A recent compromise of a system at DocuSign, the electronic document signing vendor, led to a phishing campaign that’s hitting some of the company’s customers right now.
Officials at DocuSign said they had noticed an increase in phishing emails to some customers and users in recent days and began investigating whether the company’s eSignature service had been compromised. The investigation turned up no evidence of a breach of that service, but the company did find that a separate system had been compromised and that attackers had accessed a list of customer email addresses, leading to the current phishing campaigns.
The attackers hit a “non-core system that allows us to communicate service-related announcements to users via email”, the company said in a blog post on the incident.
“A complete forensic analysis has confirmed that only email addresses were accessed; no names, physical addresses, passwords, social security numbers, credit card data or other information was accessed. No content or any customer documents sent through DocuSign’s eSignature system was accessed; and DocuSign’s core eSignature service, envelopes and customer documents and data remain secure,” the post says.
The phishing campaign uses emails that mimic the format of legitimate DocuSign eSignature messages. Some of the subject lines of the phishing emails include: “Completed: [domain name] – Wire transfer for recipient-name Document Ready for Signature” and “Completed [domain name/email address] – Accounting Invoice [Number] Document Ready for Signature”.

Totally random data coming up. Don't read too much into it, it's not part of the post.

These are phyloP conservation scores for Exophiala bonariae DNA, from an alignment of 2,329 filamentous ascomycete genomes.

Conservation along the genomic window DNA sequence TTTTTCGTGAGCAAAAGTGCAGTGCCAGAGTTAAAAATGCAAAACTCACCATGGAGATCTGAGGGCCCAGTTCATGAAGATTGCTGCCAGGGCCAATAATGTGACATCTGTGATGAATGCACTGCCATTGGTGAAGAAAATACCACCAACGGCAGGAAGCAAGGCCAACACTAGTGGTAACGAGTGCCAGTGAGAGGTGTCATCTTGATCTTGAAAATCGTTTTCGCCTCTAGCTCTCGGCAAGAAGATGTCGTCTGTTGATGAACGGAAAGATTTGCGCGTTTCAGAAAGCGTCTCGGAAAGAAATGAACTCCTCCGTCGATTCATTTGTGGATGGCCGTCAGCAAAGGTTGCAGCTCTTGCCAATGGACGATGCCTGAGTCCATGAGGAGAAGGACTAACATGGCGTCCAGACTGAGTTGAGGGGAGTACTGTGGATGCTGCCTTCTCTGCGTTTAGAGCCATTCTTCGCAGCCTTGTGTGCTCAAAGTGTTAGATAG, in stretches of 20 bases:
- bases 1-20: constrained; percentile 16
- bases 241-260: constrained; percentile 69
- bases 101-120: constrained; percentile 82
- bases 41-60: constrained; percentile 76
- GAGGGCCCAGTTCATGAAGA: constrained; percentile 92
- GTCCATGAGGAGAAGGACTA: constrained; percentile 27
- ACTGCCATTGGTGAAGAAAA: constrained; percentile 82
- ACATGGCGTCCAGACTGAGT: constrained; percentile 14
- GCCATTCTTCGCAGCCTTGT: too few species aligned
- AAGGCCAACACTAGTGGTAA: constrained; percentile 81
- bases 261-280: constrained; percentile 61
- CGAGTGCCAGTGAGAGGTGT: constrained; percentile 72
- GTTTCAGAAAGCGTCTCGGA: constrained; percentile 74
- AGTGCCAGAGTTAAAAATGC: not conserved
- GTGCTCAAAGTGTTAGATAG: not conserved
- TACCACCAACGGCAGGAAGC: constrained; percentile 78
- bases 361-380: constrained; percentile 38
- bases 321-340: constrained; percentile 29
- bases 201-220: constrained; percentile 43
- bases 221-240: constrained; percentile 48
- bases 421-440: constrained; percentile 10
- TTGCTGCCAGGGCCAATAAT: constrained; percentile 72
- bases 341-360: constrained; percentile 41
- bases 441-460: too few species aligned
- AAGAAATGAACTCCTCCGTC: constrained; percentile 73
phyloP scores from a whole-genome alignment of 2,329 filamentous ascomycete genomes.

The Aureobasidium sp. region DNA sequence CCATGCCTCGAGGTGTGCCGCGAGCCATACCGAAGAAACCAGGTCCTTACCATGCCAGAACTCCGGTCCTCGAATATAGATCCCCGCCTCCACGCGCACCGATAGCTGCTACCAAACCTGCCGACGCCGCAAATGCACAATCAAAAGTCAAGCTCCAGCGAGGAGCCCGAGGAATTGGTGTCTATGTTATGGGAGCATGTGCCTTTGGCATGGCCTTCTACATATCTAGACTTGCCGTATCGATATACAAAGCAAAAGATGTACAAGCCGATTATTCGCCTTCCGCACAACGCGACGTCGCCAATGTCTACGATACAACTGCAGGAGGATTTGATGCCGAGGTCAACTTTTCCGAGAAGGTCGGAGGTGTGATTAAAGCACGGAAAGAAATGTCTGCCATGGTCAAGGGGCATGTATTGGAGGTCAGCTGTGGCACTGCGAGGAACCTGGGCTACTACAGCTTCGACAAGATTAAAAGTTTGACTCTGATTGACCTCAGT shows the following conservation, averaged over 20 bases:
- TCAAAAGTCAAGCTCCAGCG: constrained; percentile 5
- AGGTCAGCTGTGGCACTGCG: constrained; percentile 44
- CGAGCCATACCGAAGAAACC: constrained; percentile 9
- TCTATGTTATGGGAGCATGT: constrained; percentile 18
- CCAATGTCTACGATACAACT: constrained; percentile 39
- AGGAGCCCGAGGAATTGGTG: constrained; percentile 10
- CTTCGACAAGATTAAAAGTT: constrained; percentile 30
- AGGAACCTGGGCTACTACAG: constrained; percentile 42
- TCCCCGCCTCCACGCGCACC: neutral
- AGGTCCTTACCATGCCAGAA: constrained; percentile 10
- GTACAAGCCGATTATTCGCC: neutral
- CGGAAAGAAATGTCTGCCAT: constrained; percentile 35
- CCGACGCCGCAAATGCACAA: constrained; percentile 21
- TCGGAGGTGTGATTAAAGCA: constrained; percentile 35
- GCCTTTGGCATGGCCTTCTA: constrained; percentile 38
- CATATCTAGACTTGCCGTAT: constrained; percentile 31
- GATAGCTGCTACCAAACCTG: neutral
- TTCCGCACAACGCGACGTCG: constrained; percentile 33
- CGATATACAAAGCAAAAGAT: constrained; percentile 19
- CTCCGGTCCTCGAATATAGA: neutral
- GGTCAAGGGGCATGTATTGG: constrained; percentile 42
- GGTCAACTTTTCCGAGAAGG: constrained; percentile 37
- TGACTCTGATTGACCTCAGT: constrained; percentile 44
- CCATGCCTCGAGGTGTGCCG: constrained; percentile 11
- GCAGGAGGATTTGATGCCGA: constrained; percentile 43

The phishing emails include a malicious Word attachment that will install malware on a victim’s machine when it’s opened. The attackers are specifically targeting DocuSign customers, who may be used to getting the confirmation emails or other messages from the company. But the phishing messages will look slightly different and likely come from a sender that’s not familiar to the victim.
“They may appear suspicious because you don’t recognize the sender, weren’t expecting a document to sign, contain misspellings (like “docusgn.com” without an ‘i’ or @docus.com), contain an attachment, or direct you to a link that starts with anything other than https://www.docusign.com or https://www.docusign.net,” the company said in its post.
Customers use DocuSign’s service to electronically sign a variety of documents, including sensitive ones such as HR-related documents that contain personally identifiable information, and financial documents.